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I've never had butternut squash until recently. My family always gravitated towards acorn squash. If you get a nice ripe one (a large orange spot on them means it's ripe) that's in season, they have a wonderful sweet, creamy flavor. We always cut it in half, scoop out the seeds, and place cut-side-down in a roasting pan with a little water and roast until it's tender. Then let it cool enough to handle and scrape out the flesh. My mom likes to mash it with apple sauce and butter. I do not like putting the apple sauce in it at all and just do butter and a little salt, which helps bring out the sweetness. It's a lovely mash that I will pick over mashed potatoes any day! It's also delicious with some cinnamon it it.

so that I what you do for an acorn squash right?  never tried on before.. I always get nervous about spending money on new things when I am not sure I will like them :)

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Acorn squash are notoriously bland and impossible to tell when you have a good one, but when you do... yum!

 

Red Kuri, kambocha, butternut, buttercup and carnival are usually much more flavorable.  With delicata and carnival, you can actually just eat it, skin and all, if you roast it long enough.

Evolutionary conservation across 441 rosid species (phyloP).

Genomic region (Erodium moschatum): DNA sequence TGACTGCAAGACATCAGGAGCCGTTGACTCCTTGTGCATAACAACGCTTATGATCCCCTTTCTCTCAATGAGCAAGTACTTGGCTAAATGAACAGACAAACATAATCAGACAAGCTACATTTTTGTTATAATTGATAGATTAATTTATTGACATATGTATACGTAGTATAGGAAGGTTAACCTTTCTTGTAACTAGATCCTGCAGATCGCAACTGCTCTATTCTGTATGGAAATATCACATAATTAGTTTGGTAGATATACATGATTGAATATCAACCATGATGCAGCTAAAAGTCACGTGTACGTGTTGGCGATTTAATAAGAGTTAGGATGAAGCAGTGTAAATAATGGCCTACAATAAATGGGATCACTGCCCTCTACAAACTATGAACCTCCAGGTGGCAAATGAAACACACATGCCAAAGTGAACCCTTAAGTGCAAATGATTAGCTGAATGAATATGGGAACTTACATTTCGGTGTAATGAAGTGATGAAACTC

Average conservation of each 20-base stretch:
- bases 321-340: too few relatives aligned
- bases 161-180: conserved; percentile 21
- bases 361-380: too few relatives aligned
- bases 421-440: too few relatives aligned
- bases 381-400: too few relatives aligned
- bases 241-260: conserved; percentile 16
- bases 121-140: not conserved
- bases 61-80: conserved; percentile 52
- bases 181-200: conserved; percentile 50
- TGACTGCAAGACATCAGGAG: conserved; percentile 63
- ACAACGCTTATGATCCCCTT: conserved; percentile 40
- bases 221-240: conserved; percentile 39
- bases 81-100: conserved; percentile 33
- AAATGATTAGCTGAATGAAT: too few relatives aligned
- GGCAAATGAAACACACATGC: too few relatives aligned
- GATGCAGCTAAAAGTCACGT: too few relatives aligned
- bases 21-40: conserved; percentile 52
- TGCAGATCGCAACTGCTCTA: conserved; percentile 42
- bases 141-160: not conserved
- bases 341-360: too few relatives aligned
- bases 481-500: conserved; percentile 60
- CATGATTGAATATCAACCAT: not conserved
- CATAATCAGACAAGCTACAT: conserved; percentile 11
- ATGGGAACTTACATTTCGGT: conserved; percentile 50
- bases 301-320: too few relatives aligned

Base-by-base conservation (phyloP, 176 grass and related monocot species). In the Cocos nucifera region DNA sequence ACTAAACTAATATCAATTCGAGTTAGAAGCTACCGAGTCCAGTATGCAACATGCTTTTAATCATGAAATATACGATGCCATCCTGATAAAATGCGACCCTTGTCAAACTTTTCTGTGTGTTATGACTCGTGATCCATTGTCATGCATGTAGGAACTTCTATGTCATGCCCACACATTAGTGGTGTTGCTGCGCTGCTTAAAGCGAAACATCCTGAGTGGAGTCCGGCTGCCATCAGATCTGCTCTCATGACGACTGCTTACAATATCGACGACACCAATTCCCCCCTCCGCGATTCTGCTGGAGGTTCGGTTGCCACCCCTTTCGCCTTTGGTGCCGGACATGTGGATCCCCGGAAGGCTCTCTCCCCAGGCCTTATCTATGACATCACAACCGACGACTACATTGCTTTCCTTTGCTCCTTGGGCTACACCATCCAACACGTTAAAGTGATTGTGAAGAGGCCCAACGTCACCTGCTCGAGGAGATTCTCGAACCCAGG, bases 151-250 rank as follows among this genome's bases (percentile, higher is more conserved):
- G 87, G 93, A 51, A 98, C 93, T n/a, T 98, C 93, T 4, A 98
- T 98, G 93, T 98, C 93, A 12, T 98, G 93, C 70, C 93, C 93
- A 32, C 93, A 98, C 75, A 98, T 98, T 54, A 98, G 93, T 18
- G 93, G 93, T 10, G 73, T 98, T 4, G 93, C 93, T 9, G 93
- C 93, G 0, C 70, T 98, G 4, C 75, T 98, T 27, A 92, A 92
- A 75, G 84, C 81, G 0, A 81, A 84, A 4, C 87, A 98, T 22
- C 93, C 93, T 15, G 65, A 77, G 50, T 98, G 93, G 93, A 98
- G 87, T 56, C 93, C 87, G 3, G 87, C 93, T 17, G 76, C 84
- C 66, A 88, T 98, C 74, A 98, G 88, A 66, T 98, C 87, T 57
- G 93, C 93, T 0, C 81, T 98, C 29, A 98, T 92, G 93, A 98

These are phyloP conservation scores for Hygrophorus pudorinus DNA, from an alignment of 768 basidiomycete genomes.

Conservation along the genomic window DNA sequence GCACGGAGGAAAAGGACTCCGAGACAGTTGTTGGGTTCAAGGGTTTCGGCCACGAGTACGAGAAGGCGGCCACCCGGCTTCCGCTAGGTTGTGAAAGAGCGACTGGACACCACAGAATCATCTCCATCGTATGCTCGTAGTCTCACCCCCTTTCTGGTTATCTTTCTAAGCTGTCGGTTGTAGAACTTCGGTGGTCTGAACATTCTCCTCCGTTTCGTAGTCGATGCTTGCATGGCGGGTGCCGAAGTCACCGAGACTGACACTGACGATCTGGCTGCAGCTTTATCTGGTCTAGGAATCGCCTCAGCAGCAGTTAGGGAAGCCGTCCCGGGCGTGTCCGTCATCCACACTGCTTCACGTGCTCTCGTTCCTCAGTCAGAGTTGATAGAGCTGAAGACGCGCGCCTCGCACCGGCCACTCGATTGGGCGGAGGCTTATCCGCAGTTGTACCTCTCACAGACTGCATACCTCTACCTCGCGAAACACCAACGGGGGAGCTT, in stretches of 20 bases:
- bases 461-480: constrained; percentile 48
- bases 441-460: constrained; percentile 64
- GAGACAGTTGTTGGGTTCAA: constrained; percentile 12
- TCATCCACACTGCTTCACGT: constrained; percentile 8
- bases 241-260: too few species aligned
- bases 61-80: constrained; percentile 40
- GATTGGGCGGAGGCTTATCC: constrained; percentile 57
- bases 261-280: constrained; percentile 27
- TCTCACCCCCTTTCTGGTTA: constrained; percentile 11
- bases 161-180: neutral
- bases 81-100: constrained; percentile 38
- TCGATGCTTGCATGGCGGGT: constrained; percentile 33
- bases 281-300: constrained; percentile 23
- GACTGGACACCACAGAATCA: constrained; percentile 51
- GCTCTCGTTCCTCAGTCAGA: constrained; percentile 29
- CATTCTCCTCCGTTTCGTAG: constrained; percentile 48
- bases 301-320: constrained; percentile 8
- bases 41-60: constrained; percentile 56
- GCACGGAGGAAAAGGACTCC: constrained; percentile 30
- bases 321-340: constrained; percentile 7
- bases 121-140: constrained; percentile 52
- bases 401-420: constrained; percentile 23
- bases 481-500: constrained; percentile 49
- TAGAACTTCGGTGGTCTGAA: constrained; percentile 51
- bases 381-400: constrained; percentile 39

I ate so much squash last year that I turned a wonderful tint of orange.  Palms and face.  Not sure that is a good thing, but it was interesting for sure.

I have never seen red kuri, kambocha, buttercup or carnival before. hmmm...wonder if we just don't have them around here or where I can find them.

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when they are in season, acorn squash are REALLY cheap. I just got one for $0.89 at the store that I'm planning to roast for dinner tonight.

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I have never seen red kuri, kambocha, buttercup or carnival before. hmmm...wonder if we just don't have them around here or where I can find them.

I guess I do not know where you live, but these are very typical fall/winter squash varieties.  If you go to your biggest, nicest grocery store and look for the huge pile of squash you should be able to find more than just the basic acorn or butternut.  Ask your grocer!

 

If you have a health food store or food co-op, I guarantee they will have a variety.